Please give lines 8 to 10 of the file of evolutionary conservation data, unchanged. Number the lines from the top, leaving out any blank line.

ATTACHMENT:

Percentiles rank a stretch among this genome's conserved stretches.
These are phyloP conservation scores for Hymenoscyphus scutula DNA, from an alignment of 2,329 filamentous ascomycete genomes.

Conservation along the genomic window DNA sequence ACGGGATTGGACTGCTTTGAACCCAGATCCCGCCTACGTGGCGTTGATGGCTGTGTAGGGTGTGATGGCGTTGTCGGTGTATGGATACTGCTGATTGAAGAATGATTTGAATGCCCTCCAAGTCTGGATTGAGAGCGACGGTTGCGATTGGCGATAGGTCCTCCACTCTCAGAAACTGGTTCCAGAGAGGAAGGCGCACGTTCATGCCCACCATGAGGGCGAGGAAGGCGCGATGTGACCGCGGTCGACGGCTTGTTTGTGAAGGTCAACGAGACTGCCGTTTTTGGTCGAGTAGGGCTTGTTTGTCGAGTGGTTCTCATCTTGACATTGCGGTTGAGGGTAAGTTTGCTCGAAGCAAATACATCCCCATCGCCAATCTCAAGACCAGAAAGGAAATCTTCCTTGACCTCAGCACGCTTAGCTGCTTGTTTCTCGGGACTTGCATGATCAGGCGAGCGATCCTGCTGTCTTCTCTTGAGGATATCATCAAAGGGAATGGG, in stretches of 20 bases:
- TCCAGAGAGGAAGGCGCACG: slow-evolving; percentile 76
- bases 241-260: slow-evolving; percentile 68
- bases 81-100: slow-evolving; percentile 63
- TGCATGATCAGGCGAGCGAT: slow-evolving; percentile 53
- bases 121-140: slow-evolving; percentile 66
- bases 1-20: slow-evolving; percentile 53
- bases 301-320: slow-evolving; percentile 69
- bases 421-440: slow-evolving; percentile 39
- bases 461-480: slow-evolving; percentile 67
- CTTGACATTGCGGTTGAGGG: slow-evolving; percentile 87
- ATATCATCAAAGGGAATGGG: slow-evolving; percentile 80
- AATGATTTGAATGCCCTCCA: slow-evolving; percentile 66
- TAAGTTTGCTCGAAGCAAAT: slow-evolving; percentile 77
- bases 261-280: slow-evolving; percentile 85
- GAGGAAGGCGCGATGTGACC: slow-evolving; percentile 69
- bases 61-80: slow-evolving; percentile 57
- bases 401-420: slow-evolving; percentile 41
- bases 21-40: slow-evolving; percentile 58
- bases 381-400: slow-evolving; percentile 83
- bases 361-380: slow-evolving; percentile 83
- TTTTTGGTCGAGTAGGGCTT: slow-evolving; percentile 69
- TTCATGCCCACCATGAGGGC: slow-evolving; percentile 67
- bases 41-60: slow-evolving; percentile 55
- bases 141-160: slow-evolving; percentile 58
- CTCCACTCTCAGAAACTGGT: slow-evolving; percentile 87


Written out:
- bases 121-140: slow-evolving; percentile 66
- bases 1-20: slow-evolving; percentile 53
- bases 301-320: slow-evolving; percentile 69